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Tuesday News: Tarheel of the Year

AFFORDABLE HOUSING BUILDER GREGG WARREN GETS NOD FROM N&O: Warren’s long commitment to affordable housing is why The News & Observer chose him as its Tar Heel of the Year. The honor comes as the need for housing affordability has emerged as a top issue in the Triangle, and concerns arise about gentrification displacing existing residents. Voters in Durham just approved a $95 million bond for affordable housing, and Raleigh’s new City Council is expected to put a bond before voters as well. “I think there’s an understanding that growth in our region is dependent on many who don’t earn a lot of great wages,” Warren says. “And I think that if we can’t deal with the wage issue, perhaps at least we can make some impact with the housing cost issue, which is the largest single cost that people typically incur.” People who have worked with Warren over the years describe him as an astute businessman with a passion for helping people of modest means.

Monday News: Courage personified


TWO OPENLY TRANSGENDER CANDIDATES ARE RUNNING FOR NC SENATE: Ames Simmons, policy director for Equality NC, said that Bridgman, a transgender woman, and Ellis, a transgender man, are the first openly transgender candidates for the state legislature, as far as his organization is aware. Equality NC is a statewide organization that advocates for LGBTQ rights. “There was the beginning of a blue (Democratic) wave in 2018 that was encouraging to trans people. I’m a trans person myself, but don’t speak on behalf of the community. I was personally inspired by the runs and elections of trans people who ran elsewhere, like Danica Roem in Virginia,” Simmons said. He said that it’s a personal decision if someone is going to be open about their LGBTQ status and if they are transgender. Some might consider it a closed chapter in their life, and some might not feel safe from violence and discrimination, he said.

Sunday News: From the Editorial pages


LEADERSHIP FAILURES PAVED WAY FOR MISGUIDED SILENT SAM DEAL: How could anyone – much less the president of one of the nation’s foremost pillars of public higher education and academic freedom and the chairman of its board of governors – think it is a good idea to pay the Sons of Confederate Veterans a dime to do anything? Did anyone in the discussions of the Silent Sam settlement ask: What does this settlement say about the moral fiber of this University? What message does this send to our students and alumni? Was the atmosphere so insular, the perspectives of the now-famous gang of five negotiators (UNC Board members Jim Holmes, Darrell Allison, Wendy Murphy, Anna Nelson and Bob Rucho) so inbred that they couldn’t see past merely making a problem go away? As is now quite evident, it is just as important to address HOW to make a problem go away.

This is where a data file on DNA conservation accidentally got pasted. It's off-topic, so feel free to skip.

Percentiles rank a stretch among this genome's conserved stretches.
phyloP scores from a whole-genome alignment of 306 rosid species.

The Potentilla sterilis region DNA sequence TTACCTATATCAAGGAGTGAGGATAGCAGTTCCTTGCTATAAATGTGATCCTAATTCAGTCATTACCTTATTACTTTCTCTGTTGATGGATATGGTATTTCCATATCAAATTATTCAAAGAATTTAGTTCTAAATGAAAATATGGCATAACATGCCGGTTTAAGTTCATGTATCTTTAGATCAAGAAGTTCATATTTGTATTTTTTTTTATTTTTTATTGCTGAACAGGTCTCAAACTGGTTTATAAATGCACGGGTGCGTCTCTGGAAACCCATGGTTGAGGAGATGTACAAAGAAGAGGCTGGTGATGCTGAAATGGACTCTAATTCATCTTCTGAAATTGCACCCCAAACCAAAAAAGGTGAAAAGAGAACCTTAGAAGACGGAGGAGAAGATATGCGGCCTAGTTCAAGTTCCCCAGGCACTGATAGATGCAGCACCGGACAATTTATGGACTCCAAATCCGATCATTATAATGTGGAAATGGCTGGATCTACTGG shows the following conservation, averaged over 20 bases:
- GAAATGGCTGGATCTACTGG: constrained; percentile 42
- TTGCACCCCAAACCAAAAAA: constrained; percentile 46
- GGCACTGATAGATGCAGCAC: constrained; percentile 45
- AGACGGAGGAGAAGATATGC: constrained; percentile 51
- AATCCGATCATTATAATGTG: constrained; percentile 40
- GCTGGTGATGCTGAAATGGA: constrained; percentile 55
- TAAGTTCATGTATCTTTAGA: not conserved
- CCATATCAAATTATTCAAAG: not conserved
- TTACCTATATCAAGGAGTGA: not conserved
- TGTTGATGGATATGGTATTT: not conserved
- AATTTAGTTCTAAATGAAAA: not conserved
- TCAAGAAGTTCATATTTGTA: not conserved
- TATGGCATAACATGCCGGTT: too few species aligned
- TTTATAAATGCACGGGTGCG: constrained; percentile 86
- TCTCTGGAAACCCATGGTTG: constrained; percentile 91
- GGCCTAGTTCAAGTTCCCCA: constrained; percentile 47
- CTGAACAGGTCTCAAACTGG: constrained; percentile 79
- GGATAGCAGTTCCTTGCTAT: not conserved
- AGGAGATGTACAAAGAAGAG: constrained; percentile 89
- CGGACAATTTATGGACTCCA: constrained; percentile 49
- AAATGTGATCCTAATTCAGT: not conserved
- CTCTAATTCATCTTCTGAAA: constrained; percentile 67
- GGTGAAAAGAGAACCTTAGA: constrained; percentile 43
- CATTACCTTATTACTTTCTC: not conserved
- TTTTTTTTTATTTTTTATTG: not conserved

Saturday News: No standing?


JUDGE RULES STUDENTS & FACULTY HAVE NO SAY OVER SILENT SHAM: Judge Allen Baddour said UNC-Chapel Hill students and faculty did not prove their legal standing to intervene in the agreement. Their goal, along with the Lawyers Committee for Civil Rights Under Law that was representing them, was to reopen the case, stop the deal and recover the $2.5 million payment from UNC-CH for the preservation and display of the Confederate statue. The SCV also got an additional $74,999 from UNC not to display flags and banners on university campuses. That settlement was approved by the court in November, but now, the judge is taking a second look and wants to have another hearing to address whether the SCV had the authority to be involved at all. Baddour said once that issue is addressed, then there could be additional questions regarding the nature, terms and perhaps the ability of the court to have oversight or review of a trust, which holds the money for the monument.

Friday News: Callous indifference


MOORE AND STAFF IGNORED REQUESTS FOR SCHOLARSHIP FUNDING: North Carolina House Speaker Tim Moore and a top staffer ignored repeated requests for additional funding for a scholarship that supports children of wartime veterans, new emails provided to WBTV show. For months, WBTV has been investigating problems with the state’s scholarship for children of wartime veterans, which is administered by the North Carolina Department of Military and Veterans Affairs. Last month, as students were finalizing classes and preparing for exams heading into Thanksgiving, DMVA notified universities that it would only pay roughly half of the room and board allowance promised to students; cutting the amount from $3,000 to roughly $1,700. Late last week, after WBTV’s last story on the topic had run, a DMVA spokeswoman provided a string of new emails showing agency leaders had pressed Moore and a top aide, Cory Bryson, for the additional funding throughout the 2019 legislative session.

Thursday News: Good riddance